What do the Friar's clothes in the Prologue to The Canterbury Tales suggest about him?
Much characterization exists in "The Prologue" to The Canterbury Tales by Chaucer that reveals the Friar's character, probably the least of which is what he is wearing. The narrator chooses to center on other elements of the Friar's character instead, such as his getting women pregnant then buying a husband for them to keep himself out of trouble (lines 216-128). But the speaker does mention clothes in a few lines:
Not then appearing as your cloistered scholar
With threadbare habit hardly worth a dollar,
But much more like a Doctor or a Pope.
Of double-worsted was the semi-cope [cape]
Upon his shouldners, and the swelling fold
About him, like a bell about its mold
When it is casting, rounded out his dress. (267-273)
The Doctor is actually a scholar with a master's degree, which was extremely prestigious at the time. In short, the Friar wears a great, expensive cape. He did not dress like a poor scholar, but like a wealthy scholar or the pope, who in Chaucer's day was known for his lavish ornamentation. He was wealthy, due to his underhanded and corrupt methods of begging.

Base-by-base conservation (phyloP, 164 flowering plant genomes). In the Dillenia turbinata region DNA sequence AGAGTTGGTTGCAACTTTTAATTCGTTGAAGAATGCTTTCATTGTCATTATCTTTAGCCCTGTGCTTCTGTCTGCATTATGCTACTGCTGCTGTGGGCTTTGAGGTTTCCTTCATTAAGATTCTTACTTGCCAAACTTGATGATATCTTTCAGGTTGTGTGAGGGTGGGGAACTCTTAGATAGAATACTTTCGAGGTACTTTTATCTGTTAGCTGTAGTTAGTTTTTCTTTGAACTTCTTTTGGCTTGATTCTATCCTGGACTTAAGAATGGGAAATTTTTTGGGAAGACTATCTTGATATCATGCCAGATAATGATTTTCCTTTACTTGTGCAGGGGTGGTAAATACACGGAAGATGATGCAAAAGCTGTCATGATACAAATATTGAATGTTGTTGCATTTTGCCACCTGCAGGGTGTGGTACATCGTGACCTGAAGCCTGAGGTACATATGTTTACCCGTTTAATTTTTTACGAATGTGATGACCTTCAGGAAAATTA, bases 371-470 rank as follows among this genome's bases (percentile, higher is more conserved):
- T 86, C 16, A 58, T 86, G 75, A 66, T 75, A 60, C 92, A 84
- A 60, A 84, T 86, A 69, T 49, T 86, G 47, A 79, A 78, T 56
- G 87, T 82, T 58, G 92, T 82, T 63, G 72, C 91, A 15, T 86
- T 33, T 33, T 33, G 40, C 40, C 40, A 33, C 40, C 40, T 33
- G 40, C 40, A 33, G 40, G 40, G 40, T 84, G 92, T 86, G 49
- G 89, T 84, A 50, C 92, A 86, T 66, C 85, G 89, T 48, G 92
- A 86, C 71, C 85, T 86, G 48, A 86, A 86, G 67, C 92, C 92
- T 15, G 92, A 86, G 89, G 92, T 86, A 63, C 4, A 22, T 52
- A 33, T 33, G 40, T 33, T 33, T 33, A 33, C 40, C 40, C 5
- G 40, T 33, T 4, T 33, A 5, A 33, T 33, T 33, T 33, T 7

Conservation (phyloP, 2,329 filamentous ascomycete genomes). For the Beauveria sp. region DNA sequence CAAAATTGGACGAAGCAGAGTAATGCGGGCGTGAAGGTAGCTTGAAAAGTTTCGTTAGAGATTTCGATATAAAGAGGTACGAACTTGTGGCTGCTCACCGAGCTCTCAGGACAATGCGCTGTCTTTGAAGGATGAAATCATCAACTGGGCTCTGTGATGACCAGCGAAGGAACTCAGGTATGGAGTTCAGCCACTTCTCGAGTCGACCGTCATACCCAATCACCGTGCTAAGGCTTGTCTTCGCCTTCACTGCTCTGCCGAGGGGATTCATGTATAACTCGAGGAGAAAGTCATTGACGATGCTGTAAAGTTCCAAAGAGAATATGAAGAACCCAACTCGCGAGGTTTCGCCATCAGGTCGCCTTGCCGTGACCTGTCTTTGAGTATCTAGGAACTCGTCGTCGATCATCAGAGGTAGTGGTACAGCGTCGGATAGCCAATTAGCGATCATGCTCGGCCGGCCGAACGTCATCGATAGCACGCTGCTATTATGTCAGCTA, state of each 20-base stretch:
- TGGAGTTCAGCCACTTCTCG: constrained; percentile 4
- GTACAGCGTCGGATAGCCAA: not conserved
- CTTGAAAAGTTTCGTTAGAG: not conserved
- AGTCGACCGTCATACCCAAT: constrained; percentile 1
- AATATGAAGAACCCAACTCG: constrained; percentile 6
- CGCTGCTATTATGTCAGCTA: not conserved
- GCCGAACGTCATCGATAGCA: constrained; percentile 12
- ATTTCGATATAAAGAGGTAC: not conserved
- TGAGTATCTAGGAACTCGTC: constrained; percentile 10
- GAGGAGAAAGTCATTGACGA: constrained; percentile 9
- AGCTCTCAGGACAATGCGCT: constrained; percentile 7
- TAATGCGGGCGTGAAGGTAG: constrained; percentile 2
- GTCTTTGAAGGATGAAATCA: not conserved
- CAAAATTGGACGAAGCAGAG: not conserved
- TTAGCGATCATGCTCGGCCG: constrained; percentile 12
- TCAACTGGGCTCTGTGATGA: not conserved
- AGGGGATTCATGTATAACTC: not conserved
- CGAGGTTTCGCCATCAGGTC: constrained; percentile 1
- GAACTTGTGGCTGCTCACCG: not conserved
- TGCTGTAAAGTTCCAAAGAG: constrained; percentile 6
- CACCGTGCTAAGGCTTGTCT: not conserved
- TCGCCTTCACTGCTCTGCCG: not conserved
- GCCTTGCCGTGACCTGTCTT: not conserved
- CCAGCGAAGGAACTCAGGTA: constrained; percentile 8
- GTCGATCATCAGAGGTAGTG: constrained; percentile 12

Of course, this is indicative of of his character and his vocation. The Friar is all about pleasure and money.
In general, Geoffrey Chaucer does not have very much respect for the members of the clergy who are in his story. The Friar is one of the clergymen for whom he has little respect. This is because the Friar is not really interested in helping people, says Chaucer. Instead, Chaucer says the Friar is interested in living the good life. We can see that in how he dresses.
The main thing we know about his clothes is that the are of high quality. They are not thread bare but are, instead, finely woven. This shows that this Friar is not interested in poverty -- he wants the good life.